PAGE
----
Fifty-eight percent said that home printing is more affordable, said the survey. This, I cannot understand. Consumers are either unaware of what their own photo paper and ink costs them per print, or they are unaware of what's going on in terms of retail pricing of digital prints. Must be a lapse in consciousness as Wal-Mart is at 24-cents a print, Costco, 19-cents and online fulfillers go as low as 17-cents—as Club Photo did in a recent Easter special.
Probably the easiest story for on-site to sell is the price advantage, but it's not being exploited. There may be one roadblock here: the photo specialist who insists that a consumer should pay more for a digital print than one made from a negative. I know of no large retailer that has taken this pricing position, yet I see it at independent minilabs. A print is a print, after all, and I'm certain that once the equipment is in place, a cost accountant will tell you it probably costs even less to make a print from a digital source than from film.
By the way, "...57% of respondents said they would not be willing to pay more for digital prints." Get the message?
The Fuji-InfoTrends survey did find that their surveyed digital shooters gave high marks to the retail photofinisher in one area: quality. "62%...believe that retail photofinishers give the best quality prints." That's a plus and a reputation that's been earned over many years of performance.
One interesting bit of information from the report is that "72%...store their photos on their hard drive." There's a real Achilles' heel that should be exploited by the photo trade. How many of us have experienced a hard drive crash and lost it all—data-wise and anger-wise? While some store images to CDs, most remain on the hard drive where they continue to be vulnerable. Besides, how long will CD and DVD remain as viable formats in this ever-changing digital world? Consumers have to be reminded that their albums of photo prints have been around for a long time—and will continue to be.
If you wonder about the urgency to get on the ball and switch your promotional emphasis to digital (while still paying your bills from film processing), this tidbit should concern us: "Twenty-seven percent of digital camera owners reported that their digital camera had completely replaced their film camera, meaning they no longer consumed film." This compared to 21% in 2001.
The large merchants have done a much better job in preparing themselves and their customers for in-store digital services with their merchandising, enlightened pricing practices and promotions. Meanwhile, as independent camera stores have conceded much of the digital camera hardware business to the electronics chains, free standing minilabs continue to be pressured by mass merchant chain competition for film processing. With the heavy competition from within the industry striking on one side and with the latest technology, digital, drawing prints toward the home computer on the other side, photo specialists of all stripes are on the brink. If they don't equip themselves for digital, work to educate the consumer on "why retail," and find a way to re-direct the digital printing to the store, their future is not a bright one.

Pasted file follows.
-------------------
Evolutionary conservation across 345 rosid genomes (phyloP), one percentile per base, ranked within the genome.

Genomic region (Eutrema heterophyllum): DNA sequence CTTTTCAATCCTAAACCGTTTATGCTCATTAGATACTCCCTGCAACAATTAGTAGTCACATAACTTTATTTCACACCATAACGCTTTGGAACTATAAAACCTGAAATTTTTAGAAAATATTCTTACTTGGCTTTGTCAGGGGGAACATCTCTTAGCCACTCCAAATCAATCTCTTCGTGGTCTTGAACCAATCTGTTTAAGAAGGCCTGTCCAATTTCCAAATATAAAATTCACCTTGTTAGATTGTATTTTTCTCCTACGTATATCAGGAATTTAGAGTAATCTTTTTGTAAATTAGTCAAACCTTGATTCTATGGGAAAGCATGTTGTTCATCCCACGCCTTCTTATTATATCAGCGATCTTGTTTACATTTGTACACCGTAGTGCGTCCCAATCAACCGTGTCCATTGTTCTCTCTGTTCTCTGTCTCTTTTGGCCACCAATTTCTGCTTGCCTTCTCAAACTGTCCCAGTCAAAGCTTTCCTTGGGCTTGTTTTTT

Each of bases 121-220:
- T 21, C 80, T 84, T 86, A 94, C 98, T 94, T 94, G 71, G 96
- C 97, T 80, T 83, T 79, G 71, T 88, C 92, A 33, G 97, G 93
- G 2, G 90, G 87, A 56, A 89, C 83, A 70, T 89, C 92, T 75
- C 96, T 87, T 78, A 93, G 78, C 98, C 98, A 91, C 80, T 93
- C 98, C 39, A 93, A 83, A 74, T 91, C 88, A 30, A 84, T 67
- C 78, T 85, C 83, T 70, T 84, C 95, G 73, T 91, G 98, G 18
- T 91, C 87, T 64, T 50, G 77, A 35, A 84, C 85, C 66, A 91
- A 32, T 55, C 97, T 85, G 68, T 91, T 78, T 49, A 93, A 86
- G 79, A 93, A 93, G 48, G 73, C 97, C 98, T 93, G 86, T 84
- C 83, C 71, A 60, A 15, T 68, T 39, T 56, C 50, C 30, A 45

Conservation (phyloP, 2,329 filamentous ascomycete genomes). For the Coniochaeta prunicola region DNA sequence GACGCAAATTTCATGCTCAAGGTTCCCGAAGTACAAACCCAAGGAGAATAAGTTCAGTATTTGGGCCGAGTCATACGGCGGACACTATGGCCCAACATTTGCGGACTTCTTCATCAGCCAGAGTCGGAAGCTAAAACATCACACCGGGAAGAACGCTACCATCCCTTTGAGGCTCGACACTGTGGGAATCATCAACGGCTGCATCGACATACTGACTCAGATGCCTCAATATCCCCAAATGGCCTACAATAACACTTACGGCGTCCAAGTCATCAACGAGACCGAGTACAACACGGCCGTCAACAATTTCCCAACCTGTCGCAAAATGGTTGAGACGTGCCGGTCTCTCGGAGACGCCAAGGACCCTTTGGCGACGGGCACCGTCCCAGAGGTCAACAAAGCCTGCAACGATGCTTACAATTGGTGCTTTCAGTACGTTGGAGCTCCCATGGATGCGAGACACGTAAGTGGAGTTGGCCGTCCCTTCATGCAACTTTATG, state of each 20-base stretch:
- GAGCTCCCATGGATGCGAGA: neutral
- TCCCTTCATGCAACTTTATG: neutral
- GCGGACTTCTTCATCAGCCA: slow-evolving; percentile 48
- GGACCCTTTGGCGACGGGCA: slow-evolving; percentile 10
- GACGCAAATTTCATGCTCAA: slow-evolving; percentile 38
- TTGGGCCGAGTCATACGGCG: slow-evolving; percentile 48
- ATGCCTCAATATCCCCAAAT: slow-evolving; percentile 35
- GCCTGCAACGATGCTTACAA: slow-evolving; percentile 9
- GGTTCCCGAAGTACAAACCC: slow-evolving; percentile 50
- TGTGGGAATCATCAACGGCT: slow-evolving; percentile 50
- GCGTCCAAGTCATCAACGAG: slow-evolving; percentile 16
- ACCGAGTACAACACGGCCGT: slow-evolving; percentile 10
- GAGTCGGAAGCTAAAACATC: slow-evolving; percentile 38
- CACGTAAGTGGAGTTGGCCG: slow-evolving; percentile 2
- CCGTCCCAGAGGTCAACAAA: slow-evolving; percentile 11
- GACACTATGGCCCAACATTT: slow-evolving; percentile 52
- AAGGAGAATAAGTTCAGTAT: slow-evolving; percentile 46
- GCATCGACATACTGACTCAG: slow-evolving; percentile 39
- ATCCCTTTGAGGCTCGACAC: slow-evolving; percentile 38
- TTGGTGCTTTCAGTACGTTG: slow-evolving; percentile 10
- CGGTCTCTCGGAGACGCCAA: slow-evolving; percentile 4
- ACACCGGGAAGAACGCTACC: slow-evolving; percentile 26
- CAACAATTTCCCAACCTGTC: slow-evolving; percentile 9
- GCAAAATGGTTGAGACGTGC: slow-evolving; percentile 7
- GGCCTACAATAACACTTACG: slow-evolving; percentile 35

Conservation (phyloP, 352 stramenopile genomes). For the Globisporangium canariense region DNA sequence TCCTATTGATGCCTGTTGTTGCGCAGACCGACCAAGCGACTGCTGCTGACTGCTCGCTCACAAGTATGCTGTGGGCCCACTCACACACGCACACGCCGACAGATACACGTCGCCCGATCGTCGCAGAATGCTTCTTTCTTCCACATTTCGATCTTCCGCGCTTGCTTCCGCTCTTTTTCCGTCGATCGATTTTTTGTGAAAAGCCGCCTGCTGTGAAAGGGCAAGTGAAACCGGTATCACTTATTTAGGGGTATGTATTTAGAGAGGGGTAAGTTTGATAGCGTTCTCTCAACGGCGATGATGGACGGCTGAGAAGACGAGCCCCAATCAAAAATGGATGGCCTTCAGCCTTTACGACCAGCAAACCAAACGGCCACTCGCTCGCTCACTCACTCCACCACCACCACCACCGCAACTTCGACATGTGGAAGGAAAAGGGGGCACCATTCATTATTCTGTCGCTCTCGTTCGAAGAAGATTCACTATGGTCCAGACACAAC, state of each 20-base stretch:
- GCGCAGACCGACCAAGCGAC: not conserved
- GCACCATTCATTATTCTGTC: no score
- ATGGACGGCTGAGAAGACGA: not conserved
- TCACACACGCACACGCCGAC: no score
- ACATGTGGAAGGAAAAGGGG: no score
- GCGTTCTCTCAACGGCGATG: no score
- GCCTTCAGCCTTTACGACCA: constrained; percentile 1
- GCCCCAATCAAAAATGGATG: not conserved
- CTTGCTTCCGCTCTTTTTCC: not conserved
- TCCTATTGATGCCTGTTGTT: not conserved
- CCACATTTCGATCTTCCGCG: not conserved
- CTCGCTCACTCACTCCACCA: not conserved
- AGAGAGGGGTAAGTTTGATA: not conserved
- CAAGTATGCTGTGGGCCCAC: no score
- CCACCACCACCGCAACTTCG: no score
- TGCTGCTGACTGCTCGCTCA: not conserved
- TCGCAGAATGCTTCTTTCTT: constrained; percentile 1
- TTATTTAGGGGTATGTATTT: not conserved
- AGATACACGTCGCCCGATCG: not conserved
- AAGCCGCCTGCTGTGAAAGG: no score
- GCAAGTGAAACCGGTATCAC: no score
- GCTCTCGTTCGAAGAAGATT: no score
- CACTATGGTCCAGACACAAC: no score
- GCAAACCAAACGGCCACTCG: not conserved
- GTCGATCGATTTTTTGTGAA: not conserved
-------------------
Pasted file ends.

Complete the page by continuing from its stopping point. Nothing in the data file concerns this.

Usually, manufacturers are most reluctant to reveal the details of surveys that they have spent tens of thousands of dollars to develop. Why is Fuji so willing to share all of the results with the trade? Joe Welch, Fuji 's director of marketing, retail digital, said, "We do it to assist others and to take a leadership position in our industry." He said the information is used "to devise and execute retail strategies with our customers."
The Fuji-InfoTrends report concludes: "In-store marketing has proven to be most effective for educating consumers about printing photos in retail stores...While much work remains to draw digital camera users into retail stores, signs of growth in the industry are progressing with each passing year."
Yes, Fuji , who paid for this survey, has a big stake in the idea of "progressing with each passing year." So have we all.Jerry Lansky is president of MiniLab Consultants, Inc., P.O. Box 475 , Colts Neck, NJ 07722. Tel: (732) 946-8484. E-mail: Jlansky@.att.net